SCP 3000, Anantashesha. The SCP foundation is aware of a number of entities that could be considered gods, or godlike, in some way. Some of these are actually contained by them, while others are uncontainable, either existing outside of our physical dimension, or for some other reason. For practically all of these though, the Foundation treats them with extreme caution, as they represent little more than threats to our existence. There is an exception, however, in SCP 3000. Its status as something godlike is debatable, which we’ll discuss later. But it is a rare example of a Thaumiel entity, an anomalous creature that the foundation utilizes to help their operations. Simply put, SCP 3000 is a massive eel located in the Bay of Bengal, near India 3000’s full-size is unknown, but is believed to be between 600 and 900 km long, ending in a head 2.5 m in diameter. 3,000 is not necessarily contained, per se, but since it rarely moves, the Foundation simply patrols the region of the bay where it’s located and prevents any diving expeditions in the area. It was discovered in 1971, after a number of Bangladeshi fishermen went missing after drifting near the Indian coast. And the foundation stepped in to investigate. Its biology is not well understood by the Foundation. But they hypothesize that it doesn’t actually require any sustenance in order to continue living. But it is carnivorous. It’s unknown exactly what happens to prey it consumes, but during feeding, 3000 excretes a thin layer of a viscous substance that the Foundation has dubbed Y-909. Its existence is a massive eel, hundreds of kilometers long, would certainly classify it as an SCP alone, much like SCP 169. But that’s only the beginning of its anomalous traits. We’ve discussed cognitive hazards a few times before, anomalous effects that can alter an individual’s mind or way of thinking. And SCP 3000 itself is a cognitive hazard. Direct observation of it will result in head pain, paranoia, fear, panic, and memory loss or alteration, and even being in a certain vicinity of the eel can result in these effects. These effects are further described in a log discussing the initial discovery and encounter with SCP 3000. A team descended in a submersible, and all of them were feeling uneasy. But one, in particular, began sweating profusely, stating that he was missing something, but he couldn’t figure out what. He begins to act more erratically as they descend, expressing doubts about what exactly he’s supposed to do down there. Other members of the team began to express similar feelings. When they finally saw the body of the eel, The erratic individual began whimpering, and had to be sedated as he muttered the word “no” over and over. When they finally approached the head, several other members were complaining about feeling hazy, unsure of what they were doing here. The captain wrote it off as nitrogen intoxication. SCP 3000 turned to look at them, and the sedated member began barking and shrieking, claiming that “it was in his head”, until he smashed his face into one of the portholes and they had to ascend due to the cracks. He had mortally injured himself, and as he lay dying, he said, “There’s nothing, nothing, nothing.” Despite this incident, a diving expedition was ordered to personally assess the creature and investigate the source of the thick gray fluid that had been observed around its head. Three members of MTF Orion-9, “kingfishers”, were sent down. The water was dark and cold, which was to be expected. But other problems began almost immediately as the team becomes confused over their call signs, both mixing up who has what designation, and one of them even being confused by the word “designation”. The leader also addresses someone back at the command station who had been dead for two years. Regardless, command tells the team to continue towards the entity, but each of them are completely confused about where they are. As they continue approaching, one of the members begins to utter ominous phrases concerning oblivion and dark eyes. SCP 3000 begins to rapidly approach then, and their radios go silent for 30 seconds. When they come back, it’s clear that the team is in chaos, and one of the members has been eaten. The leader seems to have completely forgotten who he is, where he is, and what he’s doing. He soon gets eaten as well. Only one of the team remains, and he still seems to be somewhat coherent, claiming that it’s extremely difficult to form thoughts while near 3000. He says that it’s coiled inside of his head and that it’s just sitting there in front of him. He sees the fluid seeping out of its skin around its head and he goes to retrieve a sample, sending it up towards the surface. He finishes by saying not to send anyone else out here. His breathing could be heard over his radio for three days before ceasing. I mentioned at the start that SCP 3000 is a Thaumiel entity, meaning it somehow assists the SCP foundation in their operations. And you may be wondering how a giant eel that messes with your head does so. The answer is in the gray fluid excreted from the entity called the Y-909 compound. the foundation utilizes a large number of amnestics during their work, chemicals that cause an individual to forget certain things. these chemicals are vital for keeping the secrecy of the Foundation and the SCPs intact as well as helping many SCP personnel cope with things they have experienced. For a number of years the Foundation’s amnestics were rudimentary, breaking down fairly quickly in storage, causing a number of side effects, and had often questionable efficacy overall. the inclusion of the Y-909 compound has greatly increased the stability and effectiveness of the Foundation’s amnestics, however, allowing them to store for much longer, a significant decrease in side-effects, an increase in suggestibility and memory clearance, and little to no intrusive memories years after their use. The foundation has come to completely rely on the Y-909 compound with no means to synthetically reproduce it. And so the at “Zak” protocol is introduced. The protocol is simple enough. It involves deliberately feeding a sedated D-class to SCP 3000, which causes it to excrete the Y-909 compound. A specialized team of deep-sea divers then approach the entity within two and a half hours after feeding, during which its cognitive hazard effects are lessened. They collect as much as they can of the fluid and return to the surface. The rest of the SCP 3000 report concerns to doctors, A researcher, Dr. Krishnamoorthy, and his staff clinical psychologist, Dr. Manova. The psychologist was assigned to the researcher after he attempted to exit out of the SCP 3000 monitoring submarine without diving equipment. The researcher begins discussing how he feels tired, and his body is beginning to feel disconnected from his mind. He’s forgetting things about his work, and his life and he’s been having dreams featuring people he doesn’t recognize and places he’s never been. It’s clear that his proximity to 3000 is greatly affecting his memories, as he is unsure if he’s even married or if he has children, despite having five of them. He does see 3,000 in his mind, however, and at this point, he begins discussing Anantashesha, the king of serpents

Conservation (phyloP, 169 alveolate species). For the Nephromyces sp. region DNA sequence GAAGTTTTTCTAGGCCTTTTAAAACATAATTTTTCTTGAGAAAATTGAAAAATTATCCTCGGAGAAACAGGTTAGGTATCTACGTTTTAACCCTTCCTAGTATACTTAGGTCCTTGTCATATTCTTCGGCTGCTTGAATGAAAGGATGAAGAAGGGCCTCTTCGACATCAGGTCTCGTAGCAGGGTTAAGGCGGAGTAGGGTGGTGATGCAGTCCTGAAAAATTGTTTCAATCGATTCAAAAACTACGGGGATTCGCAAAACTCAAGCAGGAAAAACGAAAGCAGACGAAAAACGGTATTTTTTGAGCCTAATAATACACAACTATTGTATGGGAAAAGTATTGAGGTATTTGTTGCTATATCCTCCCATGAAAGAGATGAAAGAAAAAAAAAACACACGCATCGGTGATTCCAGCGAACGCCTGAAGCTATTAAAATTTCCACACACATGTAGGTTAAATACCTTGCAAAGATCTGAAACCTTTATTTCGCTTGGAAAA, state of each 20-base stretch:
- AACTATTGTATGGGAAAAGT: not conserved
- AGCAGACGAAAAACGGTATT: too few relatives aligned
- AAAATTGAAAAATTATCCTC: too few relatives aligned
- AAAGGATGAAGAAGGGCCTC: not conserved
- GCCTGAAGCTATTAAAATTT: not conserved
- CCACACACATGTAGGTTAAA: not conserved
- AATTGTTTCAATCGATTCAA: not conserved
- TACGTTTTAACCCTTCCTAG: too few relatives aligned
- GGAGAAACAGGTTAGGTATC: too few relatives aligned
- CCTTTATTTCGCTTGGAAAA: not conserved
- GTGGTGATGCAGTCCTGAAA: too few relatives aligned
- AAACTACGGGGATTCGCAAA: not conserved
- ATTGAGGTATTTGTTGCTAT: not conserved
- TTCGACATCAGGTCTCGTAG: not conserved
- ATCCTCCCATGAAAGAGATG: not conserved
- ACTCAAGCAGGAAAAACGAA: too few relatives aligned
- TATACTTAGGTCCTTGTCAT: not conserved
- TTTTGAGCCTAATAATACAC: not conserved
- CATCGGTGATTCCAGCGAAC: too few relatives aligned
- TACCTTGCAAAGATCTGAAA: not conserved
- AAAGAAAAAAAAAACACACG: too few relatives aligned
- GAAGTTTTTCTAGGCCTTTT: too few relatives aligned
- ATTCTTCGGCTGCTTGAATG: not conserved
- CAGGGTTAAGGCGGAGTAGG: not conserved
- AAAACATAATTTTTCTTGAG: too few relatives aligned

in Hinduism that lies beneath the god Vishnu in the cosmos. He recalls that his mother told him once that when the light of the universe had gone out, Anantashesha would be all that is left past the end of time. He believes that SCP 3000 is Anantashesha, a god that exists across all time simultaneously. He says, “In defiance of the nothingness that comes after this, all of this, there is Anantashesha. There’s a chance that my memories might live on, that I might be remembered like the memories I’ve seen have been through me. I don’t… I don’t have proof of this. But when I looked into its eyes and saw what it showed me. I was afraid. I’m merely a mediocre man, Anan. This was a fear that I refused to acknowledge for years a fear of irrelevance, that no one will know who I am when I die. Afraid of being forgotten. Afraid of my life being meaningless. Afraid of being alone. Afraid of dying. There is a terror within me that I cannot reconcile, Anan. I won’t lie to you, and tell you that the maw of the Naga does not terrify me as well. But between this and the infinite dark I have gazed into, I’ve made up my mind.” Dr. Krishnamoorthy was held in containment for two days before being released. Three hours later, he approaches the airlock to the submarine while weeping, and prepares to open it. proximity alarms begin to blare as SCP 3000 approaches the submarine. The doctor puts on a diving suit and exits the submarine before anyone can stop him. 3000 approaches him and opens its jaws wide. The last thing the doctor says is that he was wrong, and sobs as the eel consumes him. The rest of the crew began preparing to carry out the ATSAC protocol. We’re given some excerpts from Dr. Manavas’ journal in which he discusses that he now has to figure out why Dr. Krishnamoorthy became suicidal and how to prevent it from happening to any of the other personnel. He writes that he’s not a very religious man, and doesn’t believe SCP 3000 to be anything other than an anomalous eel. He racks his brain, thinking about his father and his teachings of Hinduism, but cannot recall much. Although he blames this less on the eel, and more on his own willful forgetfulness. he was allowed to look through Krishnamoorthy’s effects and keep any that he wished. And so, for some reason, he decides to take a statue of the god Ganesh. Manavas is aware that his continual proximity to SCP 3000 is draining his memory, both from his youth and more recently. He makes an attempt to learn some Hindu poems and songs, but can’t seem to memorize any of them. We’re given a memorandum from the site director that elaborates somewhat on the Y-909 compound and the ATSAC protocol. The Foundation originally believed it to be blood, but it’s more akin to a prion slurry(?). Prolonged exposure to the compound is pretty similar to prolonged exposure to 3000. Some of the biologists believe that when SCP 3000 consumes a human, it is breaking down some part of their brains that makes them sapient. And the residual substance of this process is Y-909. They also found that SCP 3000 is not digesting these humans at all. And their bodies are still inside of it. In other words, SCP 3000 is capable of breaking down and devouring the human mind, causing them to forget their own existence. And the Foundation is purposefully encouraging this in order to create powerful amnestics. The Ethics Committee and the Classification Committee are looking for ways to make this more tolerable, but since the Foundation really depends on these amnestics, the process continues. The final log is another journal page from Dr. Manova. He has been spending a great amount of time studying the effects of SCP 3000, but still has no idea what would cause a sane man to step out of an airlock into its mouth. Earlier that week, he had knocked over a picture of him and his family, and found that there was writing on the other side with his name, his wife’s name, and his daughter’s name. However, the writing was in Dr. Krishnamoorthy’s hand, not his own. This puzzled Manova, and he began to be stressed by the uncertainty of it. Finally, he went into the personnel archives and discovered the truth. The woman was in fact Krishnamoorthy’s first wife, and the girl was one of his daughters. Manova had believed that they were his wife and daughter. But more than that, he had memories of them that he now realized were in fact Krishnamoorthy’s memories. This realisation causes him to finally understand exactly what SCP 3000 does. It breaks down and destroys human consciousness, the spark of thought that makes us unique and what we believe to be a soul, and then scatters it. It leaves a husk behind that is nothing more than electrical signals passing through matter which will someday become inert. He writes, “If even I can’t remember myself, how can I expect anyone else to remember me?” I’ve forgotten my own life and I am strangely apathetic at this revelation. I will fade into the darkness as thousands before me have and thousands after me will. No one will care as I am forgotten. I do not despair for my own sake, but for us all. You and I we will all face obliteration. I am not important. You are not important. Vast droplets of irrelevancy stretching eons in the sea of time. We may fight against it, but our enemy is inevitability. I do not think that the eel is Anantashesha. I don’t think it would matter if it was. What is clear to me now as I feel myself coming apart is not that the eel is some mythological creature, or divine serpent. Perhaps it’s just a primitive creature that eluded us, holding no malice. Perhaps it really is a primordial deity harboring resentment beaneath the surface. The eel is not the harbinger of my demise or humanity’s doom. The eel is not the end of all things. It only shows us what the end looks like. And in spite of everything we might believe, every ideal we hold or providence we pray for, I know this much is true for all of us. I know the End will be a forgotten one. Dr. Manova was later discovered near the airlock after consuming a significant amount of raw Y-909. Unresponsive, he was moved to site 151 for analysis. SCP 3000 is a dark SCP, and the concept of destroying memories and human consciousness makes what would otherwise just be an enormous eel much more interesting. Existential dread affects many people from time to time throughout their life. And it’s not unusual to be concerned with who will remember you, what will they remember you for, and, ultimately, your purpose here. Dr. Manova was probably right that SCP 3000 is not a deity that exists throughout all of time. But it is certainly a powerful entity. There are many SCPs that can kill or maim or horrify humans, but there aren’t that many that can destroy what it means to be human. And that makes SCP 3000 pretty unique.